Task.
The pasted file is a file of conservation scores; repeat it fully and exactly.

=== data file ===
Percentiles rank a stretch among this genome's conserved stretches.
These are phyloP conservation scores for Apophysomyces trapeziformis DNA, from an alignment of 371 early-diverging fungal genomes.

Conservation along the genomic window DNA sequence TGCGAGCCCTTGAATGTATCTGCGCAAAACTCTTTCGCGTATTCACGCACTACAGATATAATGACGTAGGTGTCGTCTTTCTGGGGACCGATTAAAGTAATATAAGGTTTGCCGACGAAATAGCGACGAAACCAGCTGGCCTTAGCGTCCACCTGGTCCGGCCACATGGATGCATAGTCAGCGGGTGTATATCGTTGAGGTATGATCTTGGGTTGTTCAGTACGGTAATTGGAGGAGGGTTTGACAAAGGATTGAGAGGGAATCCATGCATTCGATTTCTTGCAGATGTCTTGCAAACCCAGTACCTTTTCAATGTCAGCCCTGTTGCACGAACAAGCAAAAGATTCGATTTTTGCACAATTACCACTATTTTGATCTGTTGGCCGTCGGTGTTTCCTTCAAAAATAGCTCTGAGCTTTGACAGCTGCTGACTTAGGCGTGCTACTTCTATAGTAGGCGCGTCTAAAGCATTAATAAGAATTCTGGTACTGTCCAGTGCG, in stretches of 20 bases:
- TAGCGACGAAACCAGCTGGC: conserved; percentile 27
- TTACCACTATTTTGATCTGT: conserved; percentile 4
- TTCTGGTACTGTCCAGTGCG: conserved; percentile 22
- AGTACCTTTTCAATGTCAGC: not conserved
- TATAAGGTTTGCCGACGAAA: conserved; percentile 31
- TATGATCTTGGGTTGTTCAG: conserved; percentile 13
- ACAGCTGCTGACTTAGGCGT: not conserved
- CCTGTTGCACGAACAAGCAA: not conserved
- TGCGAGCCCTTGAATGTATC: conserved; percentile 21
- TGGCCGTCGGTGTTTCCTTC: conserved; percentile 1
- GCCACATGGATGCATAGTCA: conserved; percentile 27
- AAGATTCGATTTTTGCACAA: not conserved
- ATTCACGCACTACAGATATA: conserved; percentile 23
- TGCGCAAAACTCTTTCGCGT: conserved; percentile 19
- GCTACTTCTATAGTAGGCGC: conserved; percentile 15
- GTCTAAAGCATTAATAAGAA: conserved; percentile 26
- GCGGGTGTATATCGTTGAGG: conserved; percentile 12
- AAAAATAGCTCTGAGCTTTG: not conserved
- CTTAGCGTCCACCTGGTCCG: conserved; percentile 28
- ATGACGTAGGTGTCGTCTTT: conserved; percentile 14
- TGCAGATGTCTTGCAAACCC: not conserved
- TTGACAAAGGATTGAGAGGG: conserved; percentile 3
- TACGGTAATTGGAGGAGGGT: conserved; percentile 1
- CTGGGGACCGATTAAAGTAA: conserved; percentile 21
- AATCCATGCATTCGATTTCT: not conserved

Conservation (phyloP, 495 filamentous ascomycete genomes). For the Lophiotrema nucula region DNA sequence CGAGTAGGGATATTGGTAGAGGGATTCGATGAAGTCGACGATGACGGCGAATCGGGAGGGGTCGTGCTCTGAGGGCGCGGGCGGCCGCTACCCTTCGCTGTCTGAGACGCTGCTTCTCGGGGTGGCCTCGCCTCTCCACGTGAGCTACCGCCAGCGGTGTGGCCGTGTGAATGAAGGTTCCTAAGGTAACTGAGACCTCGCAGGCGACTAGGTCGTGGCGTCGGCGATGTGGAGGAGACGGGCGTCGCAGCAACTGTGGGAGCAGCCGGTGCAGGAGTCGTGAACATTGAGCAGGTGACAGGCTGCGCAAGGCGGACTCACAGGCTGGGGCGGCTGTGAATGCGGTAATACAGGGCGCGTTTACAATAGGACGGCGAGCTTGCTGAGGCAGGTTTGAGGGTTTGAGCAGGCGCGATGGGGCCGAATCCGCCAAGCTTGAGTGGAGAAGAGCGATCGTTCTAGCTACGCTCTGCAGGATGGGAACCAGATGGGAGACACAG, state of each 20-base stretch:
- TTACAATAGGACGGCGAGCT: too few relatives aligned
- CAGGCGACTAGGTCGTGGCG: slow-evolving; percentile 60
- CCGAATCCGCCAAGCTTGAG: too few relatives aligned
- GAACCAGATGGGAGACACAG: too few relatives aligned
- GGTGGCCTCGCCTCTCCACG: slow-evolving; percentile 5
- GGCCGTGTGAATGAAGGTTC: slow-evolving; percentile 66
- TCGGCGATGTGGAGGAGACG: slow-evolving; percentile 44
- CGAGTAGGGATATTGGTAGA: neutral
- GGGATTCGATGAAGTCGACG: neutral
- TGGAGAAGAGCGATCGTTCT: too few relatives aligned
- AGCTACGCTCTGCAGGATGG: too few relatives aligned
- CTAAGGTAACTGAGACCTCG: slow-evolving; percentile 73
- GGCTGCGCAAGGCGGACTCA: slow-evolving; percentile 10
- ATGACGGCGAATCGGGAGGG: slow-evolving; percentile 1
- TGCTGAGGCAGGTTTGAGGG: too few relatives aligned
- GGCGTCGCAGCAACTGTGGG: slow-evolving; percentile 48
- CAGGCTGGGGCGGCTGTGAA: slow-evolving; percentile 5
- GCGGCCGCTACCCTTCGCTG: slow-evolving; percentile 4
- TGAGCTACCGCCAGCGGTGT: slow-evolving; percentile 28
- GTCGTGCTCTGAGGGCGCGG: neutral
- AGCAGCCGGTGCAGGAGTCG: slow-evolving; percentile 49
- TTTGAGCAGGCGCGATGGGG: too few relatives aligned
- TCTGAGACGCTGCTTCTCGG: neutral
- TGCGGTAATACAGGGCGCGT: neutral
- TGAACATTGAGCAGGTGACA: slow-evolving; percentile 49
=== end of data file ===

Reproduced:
Percentiles rank a stretch among this genome's conserved stretches.
These are phyloP conservation scores for Apophysomyces trapeziformis DNA, from an alignment of 371 early-diverging fungal genomes.

Conservation along the genomic window DNA sequence TGCGAGCCCTTGAATGTATCTGCGCAAAACTCTTTCGCGTATTCACGCACTACAGATATAATGACGTAGGTGTCGTCTTTCTGGGGACCGATTAAAGTAATATAAGGTTTGCCGACGAAATAGCGACGAAACCAGCTGGCCTTAGCGTCCACCTGGTCCGGCCACATGGATGCATAGTCAGCGGGTGTATATCGTTGAGGTATGATCTTGGGTTGTTCAGTACGGTAATTGGAGGAGGGTTTGACAAAGGATTGAGAGGGAATCCATGCATTCGATTTCTTGCAGATGTCTTGCAAACCCAGTACCTTTTCAATGTCAGCCCTGTTGCACGAACAAGCAAAAGATTCGATTTTTGCACAATTACCACTATTTTGATCTGTTGGCCGTCGGTGTTTCCTTCAAAAATAGCTCTGAGCTTTGACAGCTGCTGACTTAGGCGTGCTACTTCTATAGTAGGCGCGTCTAAAGCATTAATAAGAATTCTGGTACTGTCCAGTGCG, in stretches of 20 bases:
- TAGCGACGAAACCAGCTGGC: conserved; percentile 27
- TTACCACTATTTTGATCTGT: conserved; percentile 4
- TTCTGGTACTGTCCAGTGCG: conserved; percentile 22
- AGTACCTTTTCAATGTCAGC: not conserved
- TATAAGGTTTGCCGACGAAA: conserved; percentile 31
- TATGATCTTGGGTTGTTCAG: conserved; percentile 13
- ACAGCTGCTGACTTAGGCGT: not conserved
- CCTGTTGCACGAACAAGCAA: not conserved
- TGCGAGCCCTTGAATGTATC: conserved; percentile 21
- TGGCCGTCGGTGTTTCCTTC: conserved; percentile 1
- GCCACATGGATGCATAGTCA: conserved; percentile 27
- AAGATTCGATTTTTGCACAA: not conserved
- ATTCACGCACTACAGATATA: conserved; percentile 23
- TGCGCAAAACTCTTTCGCGT: conserved; percentile 19
- GCTACTTCTATAGTAGGCGC: conserved; percentile 15
- GTCTAAAGCATTAATAAGAA: conserved; percentile 26
- GCGGGTGTATATCGTTGAGG: conserved; percentile 12
- AAAAATAGCTCTGAGCTTTG: not conserved
- CTTAGCGTCCACCTGGTCCG: conserved; percentile 28
- ATGACGTAGGTGTCGTCTTT: conserved; percentile 14
- TGCAGATGTCTTGCAAACCC: not conserved
- TTGACAAAGGATTGAGAGGG: conserved; percentile 3
- TACGGTAATTGGAGGAGGGT: conserved; percentile 1
- CTGGGGACCGATTAAAGTAA: conserved; percentile 21
- AATCCATGCATTCGATTTCT: not conserved

Conservation (phyloP, 495 filamentous ascomycete genomes). For the Lophiotrema nucula region DNA sequence CGAGTAGGGATATTGGTAGAGGGATTCGATGAAGTCGACGATGACGGCGAATCGGGAGGGGTCGTGCTCTGAGGGCGCGGGCGGCCGCTACCCTTCGCTGTCTGAGACGCTGCTTCTCGGGGTGGCCTCGCCTCTCCACGTGAGCTACCGCCAGCGGTGTGGCCGTGTGAATGAAGGTTCCTAAGGTAACTGAGACCTCGCAGGCGACTAGGTCGTGGCGTCGGCGATGTGGAGGAGACGGGCGTCGCAGCAACTGTGGGAGCAGCCGGTGCAGGAGTCGTGAACATTGAGCAGGTGACAGGCTGCGCAAGGCGGACTCACAGGCTGGGGCGGCTGTGAATGCGGTAATACAGGGCGCGTTTACAATAGGACGGCGAGCTTGCTGAGGCAGGTTTGAGGGTTTGAGCAGGCGCGATGGGGCCGAATCCGCCAAGCTTGAGTGGAGAAGAGCGATCGTTCTAGCTACGCTCTGCAGGATGGGAACCAGATGGGAGACACAG, state of each 20-base stretch:
- TTACAATAGGACGGCGAGCT: too few relatives aligned
- CAGGCGACTAGGTCGTGGCG: slow-evolving; percentile 60
- CCGAATCCGCCAAGCTTGAG: too few relatives aligned
- GAACCAGATGGGAGACACAG: too few relatives aligned
- GGTGGCCTCGCCTCTCCACG: slow-evolving; percentile 5
- GGCCGTGTGAATGAAGGTTC: slow-evolving; percentile 66
- TCGGCGATGTGGAGGAGACG: slow-evolving; percentile 44
- CGAGTAGGGATATTGGTAGA: neutral
- GGGATTCGATGAAGTCGACG: neutral
- TGGAGAAGAGCGATCGTTCT: too few relatives aligned
- AGCTACGCTCTGCAGGATGG: too few relatives aligned
- CTAAGGTAACTGAGACCTCG: slow-evolving; percentile 73
- GGCTGCGCAAGGCGGACTCA: slow-evolving; percentile 10
- ATGACGGCGAATCGGGAGGG: slow-evolving; percentile 1
- TGCTGAGGCAGGTTTGAGGG: too few relatives aligned
- GGCGTCGCAGCAACTGTGGG: slow-evolving; percentile 48
- CAGGCTGGGGCGGCTGTGAA: slow-evolving; percentile 5
- GCGGCCGCTACCCTTCGCTG: slow-evolving; percentile 4
- TGAGCTACCGCCAGCGGTGT: slow-evolving; percentile 28
- GTCGTGCTCTGAGGGCGCGG: neutral
- AGCAGCCGGTGCAGGAGTCG: slow-evolving; percentile 49
- TTTGAGCAGGCGCGATGGGG: too few relatives aligned
- TCTGAGACGCTGCTTCTCGG: neutral
- TGCGGTAATACAGGGCGCGT: neutral
- TGAACATTGAGCAGGTGACA: slow-evolving; percentile 49